See Also:
"Not Screened For Press" Trend Growing in 2006

This week’s wide releases will take us on a journey. We’ll walk a couple blocks ("16 Blocks," "Dave Chappelle’s Block Party"), take a dip in the ocean ("Aquamarine") and feel the rays of the sun ("Ultraviolet"). And the critics will be our guide.

With the first two "Lethal Weapon" films, Richard Donner perfected a certain kind of action-buddy template, and he gives it another try in "16 Blocks." Bruce Willis and Mos Def star in this tale of a cop who must transport a witness across town to testify in court, but must make it past a bunch of bad guys first. Critics say the film is a solid action picture with interesting characters, but it’s still a little too formulaic. It’s currently at 49 percent on the Tomatometer, well below Donner’s best-reviewed action film ("Superman," 94 percent) and Willis’ ("Die Hard," 92 percent).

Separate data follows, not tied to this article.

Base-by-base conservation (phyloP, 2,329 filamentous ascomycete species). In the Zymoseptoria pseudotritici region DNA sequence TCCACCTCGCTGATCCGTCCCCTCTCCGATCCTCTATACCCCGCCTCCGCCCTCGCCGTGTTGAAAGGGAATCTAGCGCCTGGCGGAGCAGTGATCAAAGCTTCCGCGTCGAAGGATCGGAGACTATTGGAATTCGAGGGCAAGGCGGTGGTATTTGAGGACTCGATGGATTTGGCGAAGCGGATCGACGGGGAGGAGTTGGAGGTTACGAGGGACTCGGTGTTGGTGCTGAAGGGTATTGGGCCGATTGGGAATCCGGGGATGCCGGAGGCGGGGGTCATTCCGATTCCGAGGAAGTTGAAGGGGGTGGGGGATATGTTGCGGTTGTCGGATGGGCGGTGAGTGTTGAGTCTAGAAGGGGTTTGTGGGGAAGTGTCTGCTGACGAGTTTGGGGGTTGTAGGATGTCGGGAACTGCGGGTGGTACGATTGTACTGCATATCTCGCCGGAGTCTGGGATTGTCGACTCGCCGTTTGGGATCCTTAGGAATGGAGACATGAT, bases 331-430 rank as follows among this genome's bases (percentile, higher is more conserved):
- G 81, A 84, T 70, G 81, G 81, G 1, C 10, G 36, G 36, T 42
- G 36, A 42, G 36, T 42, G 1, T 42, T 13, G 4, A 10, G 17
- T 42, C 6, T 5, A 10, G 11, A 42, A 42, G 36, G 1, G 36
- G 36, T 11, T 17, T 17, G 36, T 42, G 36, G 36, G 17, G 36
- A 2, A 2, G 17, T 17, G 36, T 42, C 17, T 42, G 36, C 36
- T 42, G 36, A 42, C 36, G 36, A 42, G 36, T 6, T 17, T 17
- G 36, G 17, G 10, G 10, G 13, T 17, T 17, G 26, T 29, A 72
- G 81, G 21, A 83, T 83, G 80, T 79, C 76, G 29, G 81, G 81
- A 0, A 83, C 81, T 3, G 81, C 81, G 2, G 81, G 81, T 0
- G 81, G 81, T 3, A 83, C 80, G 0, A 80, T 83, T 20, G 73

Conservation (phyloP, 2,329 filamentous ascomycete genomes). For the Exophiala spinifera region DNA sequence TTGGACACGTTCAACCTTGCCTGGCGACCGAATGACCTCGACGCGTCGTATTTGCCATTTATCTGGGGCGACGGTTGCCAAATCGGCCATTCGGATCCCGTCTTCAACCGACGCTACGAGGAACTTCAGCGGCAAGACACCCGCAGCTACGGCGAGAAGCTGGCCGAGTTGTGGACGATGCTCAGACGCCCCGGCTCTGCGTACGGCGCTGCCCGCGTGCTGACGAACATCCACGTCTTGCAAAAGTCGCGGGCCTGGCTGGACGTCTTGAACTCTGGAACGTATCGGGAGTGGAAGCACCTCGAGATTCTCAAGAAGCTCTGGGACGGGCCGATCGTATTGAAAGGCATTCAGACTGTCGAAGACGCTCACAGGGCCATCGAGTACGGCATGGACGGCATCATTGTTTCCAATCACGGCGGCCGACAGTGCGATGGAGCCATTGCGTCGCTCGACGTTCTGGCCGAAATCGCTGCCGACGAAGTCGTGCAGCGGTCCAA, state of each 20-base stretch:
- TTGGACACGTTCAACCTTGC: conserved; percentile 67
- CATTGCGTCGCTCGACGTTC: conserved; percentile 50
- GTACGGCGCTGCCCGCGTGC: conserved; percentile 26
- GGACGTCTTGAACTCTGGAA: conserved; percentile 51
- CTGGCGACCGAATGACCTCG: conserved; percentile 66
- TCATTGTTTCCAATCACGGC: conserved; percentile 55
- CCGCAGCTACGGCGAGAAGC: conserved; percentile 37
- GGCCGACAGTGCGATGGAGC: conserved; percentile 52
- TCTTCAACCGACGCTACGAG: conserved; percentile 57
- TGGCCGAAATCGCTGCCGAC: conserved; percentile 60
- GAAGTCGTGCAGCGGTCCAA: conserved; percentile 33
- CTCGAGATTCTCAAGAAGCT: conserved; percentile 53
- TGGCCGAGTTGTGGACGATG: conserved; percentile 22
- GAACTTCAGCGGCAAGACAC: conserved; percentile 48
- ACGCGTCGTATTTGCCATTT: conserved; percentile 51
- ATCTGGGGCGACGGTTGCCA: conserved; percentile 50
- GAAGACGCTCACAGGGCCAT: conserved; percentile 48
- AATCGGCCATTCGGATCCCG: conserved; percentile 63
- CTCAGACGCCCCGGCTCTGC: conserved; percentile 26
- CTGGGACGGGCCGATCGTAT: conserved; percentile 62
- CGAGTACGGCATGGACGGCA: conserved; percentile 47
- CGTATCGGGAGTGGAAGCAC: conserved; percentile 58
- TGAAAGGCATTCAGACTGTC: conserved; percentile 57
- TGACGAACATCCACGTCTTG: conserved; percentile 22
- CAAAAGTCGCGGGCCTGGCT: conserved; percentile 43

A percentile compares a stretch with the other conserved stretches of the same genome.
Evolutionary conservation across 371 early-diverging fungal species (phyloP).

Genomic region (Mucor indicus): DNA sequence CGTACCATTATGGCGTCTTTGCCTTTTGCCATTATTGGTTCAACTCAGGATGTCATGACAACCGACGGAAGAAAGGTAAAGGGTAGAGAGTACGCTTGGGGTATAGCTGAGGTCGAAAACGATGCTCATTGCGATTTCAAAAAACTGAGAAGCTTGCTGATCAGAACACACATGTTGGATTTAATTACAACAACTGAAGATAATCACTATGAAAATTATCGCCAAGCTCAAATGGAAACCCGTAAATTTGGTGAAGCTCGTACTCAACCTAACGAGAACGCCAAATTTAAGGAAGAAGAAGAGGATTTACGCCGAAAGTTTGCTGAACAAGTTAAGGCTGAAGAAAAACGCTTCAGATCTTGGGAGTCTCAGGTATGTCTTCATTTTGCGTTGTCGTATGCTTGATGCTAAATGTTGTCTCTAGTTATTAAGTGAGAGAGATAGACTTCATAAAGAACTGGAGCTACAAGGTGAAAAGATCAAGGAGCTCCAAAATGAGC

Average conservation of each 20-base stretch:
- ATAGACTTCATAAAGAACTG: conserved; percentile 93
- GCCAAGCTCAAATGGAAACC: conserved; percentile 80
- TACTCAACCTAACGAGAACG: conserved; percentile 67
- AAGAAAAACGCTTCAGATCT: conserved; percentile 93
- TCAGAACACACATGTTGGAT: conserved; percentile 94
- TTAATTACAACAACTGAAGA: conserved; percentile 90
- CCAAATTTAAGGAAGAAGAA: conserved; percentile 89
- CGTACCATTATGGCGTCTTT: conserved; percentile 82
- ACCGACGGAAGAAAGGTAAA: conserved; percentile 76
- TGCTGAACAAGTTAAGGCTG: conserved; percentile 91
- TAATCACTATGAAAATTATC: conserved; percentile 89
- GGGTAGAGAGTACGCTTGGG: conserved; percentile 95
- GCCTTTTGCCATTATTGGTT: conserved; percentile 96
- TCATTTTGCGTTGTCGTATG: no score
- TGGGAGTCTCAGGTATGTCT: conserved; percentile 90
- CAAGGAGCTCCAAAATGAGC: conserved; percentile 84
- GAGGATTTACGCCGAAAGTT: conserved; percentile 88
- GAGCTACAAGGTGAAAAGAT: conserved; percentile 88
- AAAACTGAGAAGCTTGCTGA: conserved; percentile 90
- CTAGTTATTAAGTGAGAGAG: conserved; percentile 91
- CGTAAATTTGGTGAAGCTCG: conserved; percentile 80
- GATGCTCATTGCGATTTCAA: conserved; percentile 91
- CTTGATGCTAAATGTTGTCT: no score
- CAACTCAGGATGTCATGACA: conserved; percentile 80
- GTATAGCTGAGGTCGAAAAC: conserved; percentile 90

We’ve missed you, Dave Chappelle. We were deeply concerned when you went on hiatus. We were afraid we’d lost the comedy voice of a generation. We needn’t have worried, say critics. "Dave Chappelle’s Block Party" is a raucous return to the spotlight, and Dave’s incisive, observational wit appears to be as sharp as ever. Directed with style by Michel Gondry and featuring exceptional musical performances by some of hip-hop’s heaviest hitters (including — will wonders never cease — the reunited Fugees), this is one swingin’ "Party." It currently stands at 93 percent on the Tomatometer, and if that number holds, "Block Party" will be the best reviewed wide release of the year. It’s also nearly 50 points higher than Chappelle’s career Tomatometer of 44 percent. Heck, even he makes fun of "Half Baked.")